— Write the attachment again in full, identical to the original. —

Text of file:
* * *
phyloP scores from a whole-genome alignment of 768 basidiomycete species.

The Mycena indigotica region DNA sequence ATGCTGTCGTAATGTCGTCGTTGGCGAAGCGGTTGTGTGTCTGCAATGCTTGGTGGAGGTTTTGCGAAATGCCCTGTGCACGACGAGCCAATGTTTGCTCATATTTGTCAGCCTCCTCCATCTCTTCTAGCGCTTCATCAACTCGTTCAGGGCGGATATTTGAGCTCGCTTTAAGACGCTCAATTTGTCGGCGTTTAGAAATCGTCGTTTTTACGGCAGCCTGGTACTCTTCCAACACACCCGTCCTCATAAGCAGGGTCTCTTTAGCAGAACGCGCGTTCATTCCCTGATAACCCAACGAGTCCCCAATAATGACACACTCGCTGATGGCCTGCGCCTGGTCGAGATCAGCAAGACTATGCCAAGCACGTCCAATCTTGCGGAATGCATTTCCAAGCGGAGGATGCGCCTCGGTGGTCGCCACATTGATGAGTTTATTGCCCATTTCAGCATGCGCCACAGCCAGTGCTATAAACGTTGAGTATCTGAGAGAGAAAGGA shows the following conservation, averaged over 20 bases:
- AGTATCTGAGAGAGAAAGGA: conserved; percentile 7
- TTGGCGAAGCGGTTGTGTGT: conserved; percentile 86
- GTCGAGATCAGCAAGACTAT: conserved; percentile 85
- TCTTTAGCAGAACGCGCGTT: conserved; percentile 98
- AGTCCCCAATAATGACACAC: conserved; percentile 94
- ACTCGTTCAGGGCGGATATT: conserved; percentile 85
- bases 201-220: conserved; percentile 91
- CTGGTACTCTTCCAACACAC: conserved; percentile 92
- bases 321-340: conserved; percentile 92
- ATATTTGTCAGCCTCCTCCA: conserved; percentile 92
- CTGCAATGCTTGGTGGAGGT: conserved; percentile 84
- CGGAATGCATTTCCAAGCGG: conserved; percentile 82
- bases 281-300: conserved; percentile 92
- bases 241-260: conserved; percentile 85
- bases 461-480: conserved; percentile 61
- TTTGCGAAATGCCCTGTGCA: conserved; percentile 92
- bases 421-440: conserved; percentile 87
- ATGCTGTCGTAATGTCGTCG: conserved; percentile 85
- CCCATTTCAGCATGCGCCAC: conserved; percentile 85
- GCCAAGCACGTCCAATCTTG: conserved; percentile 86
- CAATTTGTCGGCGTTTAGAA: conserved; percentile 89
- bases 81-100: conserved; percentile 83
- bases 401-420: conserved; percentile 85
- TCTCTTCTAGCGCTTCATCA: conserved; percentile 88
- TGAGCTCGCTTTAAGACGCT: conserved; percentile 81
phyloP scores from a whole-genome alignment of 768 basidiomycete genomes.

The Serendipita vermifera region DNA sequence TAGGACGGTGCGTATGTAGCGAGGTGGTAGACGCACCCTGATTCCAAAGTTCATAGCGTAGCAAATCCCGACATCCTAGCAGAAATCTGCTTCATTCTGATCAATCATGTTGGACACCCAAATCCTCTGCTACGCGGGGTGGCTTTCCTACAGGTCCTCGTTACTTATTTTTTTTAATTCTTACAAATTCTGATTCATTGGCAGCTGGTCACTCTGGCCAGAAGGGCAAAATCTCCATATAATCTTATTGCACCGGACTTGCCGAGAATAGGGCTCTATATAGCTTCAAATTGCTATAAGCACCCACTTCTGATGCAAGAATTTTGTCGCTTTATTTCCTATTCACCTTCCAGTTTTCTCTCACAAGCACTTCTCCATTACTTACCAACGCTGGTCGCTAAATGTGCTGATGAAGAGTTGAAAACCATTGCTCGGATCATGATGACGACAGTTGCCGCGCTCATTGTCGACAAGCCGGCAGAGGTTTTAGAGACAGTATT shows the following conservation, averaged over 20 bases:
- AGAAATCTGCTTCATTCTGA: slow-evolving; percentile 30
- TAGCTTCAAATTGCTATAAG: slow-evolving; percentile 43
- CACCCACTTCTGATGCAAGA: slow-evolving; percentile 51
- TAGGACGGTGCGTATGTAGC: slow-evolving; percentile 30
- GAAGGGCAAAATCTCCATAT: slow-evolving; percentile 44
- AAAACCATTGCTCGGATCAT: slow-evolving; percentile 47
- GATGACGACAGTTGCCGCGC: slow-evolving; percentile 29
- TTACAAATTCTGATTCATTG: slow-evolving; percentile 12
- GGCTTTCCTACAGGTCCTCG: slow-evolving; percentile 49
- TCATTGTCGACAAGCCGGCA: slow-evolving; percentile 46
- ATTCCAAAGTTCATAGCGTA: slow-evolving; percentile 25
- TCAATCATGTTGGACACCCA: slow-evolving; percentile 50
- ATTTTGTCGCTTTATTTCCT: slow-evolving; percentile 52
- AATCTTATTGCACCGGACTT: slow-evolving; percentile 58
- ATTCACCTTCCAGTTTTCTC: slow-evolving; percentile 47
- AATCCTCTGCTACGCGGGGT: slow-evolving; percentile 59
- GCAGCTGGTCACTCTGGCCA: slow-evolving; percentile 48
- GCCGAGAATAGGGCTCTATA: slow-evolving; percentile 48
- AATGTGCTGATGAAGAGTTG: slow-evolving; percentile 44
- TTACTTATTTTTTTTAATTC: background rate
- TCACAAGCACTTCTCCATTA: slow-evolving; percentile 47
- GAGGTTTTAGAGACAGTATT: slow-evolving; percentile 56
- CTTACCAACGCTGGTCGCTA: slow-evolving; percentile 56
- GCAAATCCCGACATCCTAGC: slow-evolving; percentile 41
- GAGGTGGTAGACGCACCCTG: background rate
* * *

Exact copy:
phyloP scores from a whole-genome alignment of 768 basidiomycete species.

The Mycena indigotica region DNA sequence ATGCTGTCGTAATGTCGTCGTTGGCGAAGCGGTTGTGTGTCTGCAATGCTTGGTGGAGGTTTTGCGAAATGCCCTGTGCACGACGAGCCAATGTTTGCTCATATTTGTCAGCCTCCTCCATCTCTTCTAGCGCTTCATCAACTCGTTCAGGGCGGATATTTGAGCTCGCTTTAAGACGCTCAATTTGTCGGCGTTTAGAAATCGTCGTTTTTACGGCAGCCTGGTACTCTTCCAACACACCCGTCCTCATAAGCAGGGTCTCTTTAGCAGAACGCGCGTTCATTCCCTGATAACCCAACGAGTCCCCAATAATGACACACTCGCTGATGGCCTGCGCCTGGTCGAGATCAGCAAGACTATGCCAAGCACGTCCAATCTTGCGGAATGCATTTCCAAGCGGAGGATGCGCCTCGGTGGTCGCCACATTGATGAGTTTATTGCCCATTTCAGCATGCGCCACAGCCAGTGCTATAAACGTTGAGTATCTGAGAGAGAAAGGA shows the following conservation, averaged over 20 bases:
- AGTATCTGAGAGAGAAAGGA: conserved; percentile 7
- TTGGCGAAGCGGTTGTGTGT: conserved; percentile 86
- GTCGAGATCAGCAAGACTAT: conserved; percentile 85
- TCTTTAGCAGAACGCGCGTT: conserved; percentile 98
- AGTCCCCAATAATGACACAC: conserved; percentile 94
- ACTCGTTCAGGGCGGATATT: conserved; percentile 85
- bases 201-220: conserved; percentile 91
- CTGGTACTCTTCCAACACAC: conserved; percentile 92
- bases 321-340: conserved; percentile 92
- ATATTTGTCAGCCTCCTCCA: conserved; percentile 92
- CTGCAATGCTTGGTGGAGGT: conserved; percentile 84
- CGGAATGCATTTCCAAGCGG: conserved; percentile 82
- bases 281-300: conserved; percentile 92
- bases 241-260: conserved; percentile 85
- bases 461-480: conserved; percentile 61
- TTTGCGAAATGCCCTGTGCA: conserved; percentile 92
- bases 421-440: conserved; percentile 87
- ATGCTGTCGTAATGTCGTCG: conserved; percentile 85
- CCCATTTCAGCATGCGCCAC: conserved; percentile 85
- GCCAAGCACGTCCAATCTTG: conserved; percentile 86
- CAATTTGTCGGCGTTTAGAA: conserved; percentile 89
- bases 81-100: conserved; percentile 83
- bases 401-420: conserved; percentile 85
- TCTCTTCTAGCGCTTCATCA: conserved; percentile 88
- TGAGCTCGCTTTAAGACGCT: conserved; percentile 81
phyloP scores from a whole-genome alignment of 768 basidiomycete genomes.

The Serendipita vermifera region DNA sequence TAGGACGGTGCGTATGTAGCGAGGTGGTAGACGCACCCTGATTCCAAAGTTCATAGCGTAGCAAATCCCGACATCCTAGCAGAAATCTGCTTCATTCTGATCAATCATGTTGGACACCCAAATCCTCTGCTACGCGGGGTGGCTTTCCTACAGGTCCTCGTTACTTATTTTTTTTAATTCTTACAAATTCTGATTCATTGGCAGCTGGTCACTCTGGCCAGAAGGGCAAAATCTCCATATAATCTTATTGCACCGGACTTGCCGAGAATAGGGCTCTATATAGCTTCAAATTGCTATAAGCACCCACTTCTGATGCAAGAATTTTGTCGCTTTATTTCCTATTCACCTTCCAGTTTTCTCTCACAAGCACTTCTCCATTACTTACCAACGCTGGTCGCTAAATGTGCTGATGAAGAGTTGAAAACCATTGCTCGGATCATGATGACGACAGTTGCCGCGCTCATTGTCGACAAGCCGGCAGAGGTTTTAGAGACAGTATT shows the following conservation, averaged over 20 bases:
- AGAAATCTGCTTCATTCTGA: slow-evolving; percentile 30
- TAGCTTCAAATTGCTATAAG: slow-evolving; percentile 43
- CACCCACTTCTGATGCAAGA: slow-evolving; percentile 51
- TAGGACGGTGCGTATGTAGC: slow-evolving; percentile 30
- GAAGGGCAAAATCTCCATAT: slow-evolving; percentile 44
- AAAACCATTGCTCGGATCAT: slow-evolving; percentile 47
- GATGACGACAGTTGCCGCGC: slow-evolving; percentile 29
- TTACAAATTCTGATTCATTG: slow-evolving; percentile 12
- GGCTTTCCTACAGGTCCTCG: slow-evolving; percentile 49
- TCATTGTCGACAAGCCGGCA: slow-evolving; percentile 46
- ATTCCAAAGTTCATAGCGTA: slow-evolving; percentile 25
- TCAATCATGTTGGACACCCA: slow-evolving; percentile 50
- ATTTTGTCGCTTTATTTCCT: slow-evolving; percentile 52
- AATCTTATTGCACCGGACTT: slow-evolving; percentile 58
- ATTCACCTTCCAGTTTTCTC: slow-evolving; percentile 47
- AATCCTCTGCTACGCGGGGT: slow-evolving; percentile 59
- GCAGCTGGTCACTCTGGCCA: slow-evolving; percentile 48
- GCCGAGAATAGGGCTCTATA: slow-evolving; percentile 48
- AATGTGCTGATGAAGAGTTG: slow-evolving; percentile 44
- TTACTTATTTTTTTTAATTC: background rate
- TCACAAGCACTTCTCCATTA: slow-evolving; percentile 47
- GAGGTTTTAGAGACAGTATT: slow-evolving; percentile 56
- CTTACCAACGCTGGTCGCTA: slow-evolving; percentile 56
- GCAAATCCCGACATCCTAGC: slow-evolving; percentile 41
- GAGGTGGTAGACGCACCCTG: background rate